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Ann Ramey

Ann Hohlt Ramey, born April 3, 1925 in Brenham, Texas, left this world on June 17, 2021, in Greenbrae, California. She was cherished and admired for her lively spirit, open heartedness, resilience and endless humor.

Named Dorothy Ann by her beloved parents, Sarah and Ernest Hohlt, Ann grew up in Brenham under the adoring eyes of her father and grandfather. Ernest and his three brothers, Edwin, Arthur and Herbert ran local businesses and the department store, Hohlt’s, founded by their father, H. Fredrick Hohlt. From early on, Ann was high-spirited and playfully good-natured. She first publicly displayed her joyful charm and unquenchable zest in the 1937 Brenham Maifest, in the role of “Young Queen of All the Flowers of the Year.”

Ann attended the University of Texas, graduating in 1946 in Latin American Studies, and as a member of the Kappa Alpha Theta sorority. Her intrepid sense of adventure led her to Washington, D.C., where she was employed by the U.S. Foreign Service. She was enthralled by the cosmopolitan, international city life, and developed a keen appreciation for global cultures.

In 1947, as a member of a Foreign Service team, she traveled around the globe, conducting government affairs for the State Department. At an embassy party in Shanghai, China, Ann met William Paul Ramey, an embassy doctor. They became engaged only nine days after the spark ignited, and were married in Brenham on September 27, 1947.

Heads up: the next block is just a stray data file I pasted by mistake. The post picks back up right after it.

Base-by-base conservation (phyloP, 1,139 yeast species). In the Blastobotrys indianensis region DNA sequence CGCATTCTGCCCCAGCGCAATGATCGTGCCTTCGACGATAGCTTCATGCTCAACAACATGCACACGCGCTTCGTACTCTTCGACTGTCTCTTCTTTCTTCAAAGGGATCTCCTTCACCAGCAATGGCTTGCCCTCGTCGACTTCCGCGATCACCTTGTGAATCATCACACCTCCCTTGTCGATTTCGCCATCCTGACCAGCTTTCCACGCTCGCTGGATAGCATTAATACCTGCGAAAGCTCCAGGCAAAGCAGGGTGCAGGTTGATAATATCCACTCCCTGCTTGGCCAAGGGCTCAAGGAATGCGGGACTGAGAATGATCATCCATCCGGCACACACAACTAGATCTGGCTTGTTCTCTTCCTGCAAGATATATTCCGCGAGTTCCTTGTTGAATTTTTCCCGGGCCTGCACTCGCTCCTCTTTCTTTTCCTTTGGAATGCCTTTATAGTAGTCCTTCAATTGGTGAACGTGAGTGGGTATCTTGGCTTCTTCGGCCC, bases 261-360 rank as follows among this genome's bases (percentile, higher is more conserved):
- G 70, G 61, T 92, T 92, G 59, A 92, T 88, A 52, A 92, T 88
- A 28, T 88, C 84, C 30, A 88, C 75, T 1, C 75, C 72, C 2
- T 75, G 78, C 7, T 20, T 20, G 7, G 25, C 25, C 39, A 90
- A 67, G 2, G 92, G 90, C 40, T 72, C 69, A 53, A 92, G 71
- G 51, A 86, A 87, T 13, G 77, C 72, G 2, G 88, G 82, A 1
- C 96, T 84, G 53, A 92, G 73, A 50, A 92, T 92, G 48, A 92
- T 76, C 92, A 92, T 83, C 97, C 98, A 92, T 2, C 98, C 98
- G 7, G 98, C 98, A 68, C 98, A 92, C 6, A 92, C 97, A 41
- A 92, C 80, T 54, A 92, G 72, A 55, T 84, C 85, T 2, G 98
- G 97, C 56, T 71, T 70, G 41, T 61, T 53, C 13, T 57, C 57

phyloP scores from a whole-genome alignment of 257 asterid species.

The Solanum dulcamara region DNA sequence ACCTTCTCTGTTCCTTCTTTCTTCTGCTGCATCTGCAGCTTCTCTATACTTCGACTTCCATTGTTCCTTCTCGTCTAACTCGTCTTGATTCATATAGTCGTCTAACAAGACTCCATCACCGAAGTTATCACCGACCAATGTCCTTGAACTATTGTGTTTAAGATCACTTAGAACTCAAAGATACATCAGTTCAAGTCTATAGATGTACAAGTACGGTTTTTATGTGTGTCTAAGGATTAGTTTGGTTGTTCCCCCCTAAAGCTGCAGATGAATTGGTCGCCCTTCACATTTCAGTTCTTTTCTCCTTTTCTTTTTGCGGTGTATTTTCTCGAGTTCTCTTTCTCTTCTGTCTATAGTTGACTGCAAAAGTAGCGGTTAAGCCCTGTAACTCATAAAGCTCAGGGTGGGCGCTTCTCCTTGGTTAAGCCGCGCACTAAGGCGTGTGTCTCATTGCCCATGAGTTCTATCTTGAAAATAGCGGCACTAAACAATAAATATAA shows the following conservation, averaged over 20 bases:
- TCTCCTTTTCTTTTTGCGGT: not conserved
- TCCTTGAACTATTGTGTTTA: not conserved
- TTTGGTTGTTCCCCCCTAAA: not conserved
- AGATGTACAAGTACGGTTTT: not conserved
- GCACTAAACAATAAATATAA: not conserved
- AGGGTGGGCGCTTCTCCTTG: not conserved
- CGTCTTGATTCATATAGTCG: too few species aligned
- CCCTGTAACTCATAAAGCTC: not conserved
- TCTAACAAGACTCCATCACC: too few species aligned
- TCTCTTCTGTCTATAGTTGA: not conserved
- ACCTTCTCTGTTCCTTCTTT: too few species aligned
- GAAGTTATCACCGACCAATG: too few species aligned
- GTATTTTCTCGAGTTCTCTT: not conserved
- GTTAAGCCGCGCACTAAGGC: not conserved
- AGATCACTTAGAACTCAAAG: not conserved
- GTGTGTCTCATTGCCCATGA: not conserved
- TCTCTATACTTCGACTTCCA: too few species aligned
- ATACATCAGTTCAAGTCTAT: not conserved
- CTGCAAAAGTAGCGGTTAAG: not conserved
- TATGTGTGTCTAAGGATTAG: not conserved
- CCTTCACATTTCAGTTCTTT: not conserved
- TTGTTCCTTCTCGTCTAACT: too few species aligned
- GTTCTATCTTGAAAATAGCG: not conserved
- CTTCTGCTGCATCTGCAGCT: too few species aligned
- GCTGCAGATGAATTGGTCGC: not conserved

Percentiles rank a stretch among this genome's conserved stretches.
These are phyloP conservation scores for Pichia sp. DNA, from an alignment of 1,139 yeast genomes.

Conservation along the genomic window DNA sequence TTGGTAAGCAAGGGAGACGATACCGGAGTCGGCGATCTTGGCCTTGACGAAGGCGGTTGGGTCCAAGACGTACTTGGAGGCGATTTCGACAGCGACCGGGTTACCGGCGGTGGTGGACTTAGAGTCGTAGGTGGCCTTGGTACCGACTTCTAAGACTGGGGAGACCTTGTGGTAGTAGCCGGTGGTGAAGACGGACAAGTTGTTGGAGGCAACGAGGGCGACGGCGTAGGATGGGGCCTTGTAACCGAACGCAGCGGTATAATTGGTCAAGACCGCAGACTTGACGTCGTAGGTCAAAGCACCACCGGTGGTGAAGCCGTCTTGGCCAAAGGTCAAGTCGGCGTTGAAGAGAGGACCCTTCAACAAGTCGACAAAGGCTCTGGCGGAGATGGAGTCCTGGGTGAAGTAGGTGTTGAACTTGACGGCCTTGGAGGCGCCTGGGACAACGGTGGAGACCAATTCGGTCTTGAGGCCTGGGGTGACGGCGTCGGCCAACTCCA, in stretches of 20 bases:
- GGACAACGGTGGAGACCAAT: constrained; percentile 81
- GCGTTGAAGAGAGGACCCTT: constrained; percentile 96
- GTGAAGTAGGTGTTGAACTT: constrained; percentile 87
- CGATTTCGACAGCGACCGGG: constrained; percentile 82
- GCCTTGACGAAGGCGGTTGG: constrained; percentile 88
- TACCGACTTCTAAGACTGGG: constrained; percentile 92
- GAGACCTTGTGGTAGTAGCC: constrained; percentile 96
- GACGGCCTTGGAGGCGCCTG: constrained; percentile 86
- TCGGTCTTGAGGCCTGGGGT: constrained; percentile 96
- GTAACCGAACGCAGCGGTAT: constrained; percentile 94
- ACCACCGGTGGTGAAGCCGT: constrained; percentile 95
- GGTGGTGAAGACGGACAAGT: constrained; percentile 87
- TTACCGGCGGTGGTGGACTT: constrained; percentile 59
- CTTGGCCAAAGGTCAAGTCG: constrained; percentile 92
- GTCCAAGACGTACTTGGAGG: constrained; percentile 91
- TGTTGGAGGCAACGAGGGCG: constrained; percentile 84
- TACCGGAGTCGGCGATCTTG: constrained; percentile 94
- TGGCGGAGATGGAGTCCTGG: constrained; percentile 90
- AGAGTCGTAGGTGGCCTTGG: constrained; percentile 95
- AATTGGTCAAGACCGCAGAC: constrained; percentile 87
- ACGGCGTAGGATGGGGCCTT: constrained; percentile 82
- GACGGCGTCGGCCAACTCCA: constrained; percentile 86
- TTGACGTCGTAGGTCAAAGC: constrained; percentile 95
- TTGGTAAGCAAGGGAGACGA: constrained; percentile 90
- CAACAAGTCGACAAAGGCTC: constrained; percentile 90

Paul’s medical career with the U.S. Public Health Service took them to El Reno, Oklahoma, where Stephen was born, and on to Baltimore, Maryland, where Paul practiced medicine at John Hopkins University and where Ann birthed two daughters — Gaile and Paige. Eventually the young family came to the San Francisco Bay Area, and put down roots in Belvedere, Marin County in 1956.

Her darling Paul, sweetheart and beloved husband, died suddenly from a heart attack. Ann was only 39 years old. Ann carried on raising her three young children as a single parent, relying on her naturally buoyant, strong spirit and surrounded by the enormous support of loyal friends. She schooled her children in resilience and cultural open-mindedness, qualities she emanated throughout her own life. She hosted international embassy guests and then as the Sixties hit, she switched into her jeans and joined a women’s consciousness-raising group. She attended local hippie rock concerts at Mt. Tamalpais and surrounds, and then went off to view England’s Royal Ascot horse race as a guest in the Royal Enclosure. She was equally wowed by Fifth Avenue fashion houses as by the tranquility of the family’s remote cabin at Echo Lake. After many travels, making friends everywhere, she always returned to her Belvedere home.

As much as she loved California, she was forever proud of her Texas roots — the unquestionable source of her independent, feisty spirit and big heart. She actively engaged in local Brenham social affairs such as Maifest anniversaries, meeting routinely with friends and cousins in Texas. Ann’s life embraced a joy and kind acceptance, shared with friends and family everywhere.

She will be laid to rest in the Prairie Lea Cemetery family plot in Brenham this October. Following the burial, friends and family will take one last carousel ride in honor of Ann at Fireman’s Park, where Maifest is celebrated.

Ann leaves behind her admiring children, Stephen (Kelly) of Eugene, Oregon, Gaile of Connecticut, and Paige (Barb) of San Miguel de Allende, Mexico; her grandchildren Melody Owen and Tamara Gillan Hughes, great-grandchildren Alayna and Gavin; her sister-in-law, Winnie Hohlt and niece and nephew Wynn and Hunter Hohlt; and her cousin Betty Hohlt Pecore. Ann’s younger “rascal” brother Alan, predeceased her in 2018.

The family is requesting contributions in Ann’s name be made to “The

Tamalpais Employee Holiday Fund,” c/o The Tamalpais, 501 Via Casitas, Greenbrae, CA 94904.



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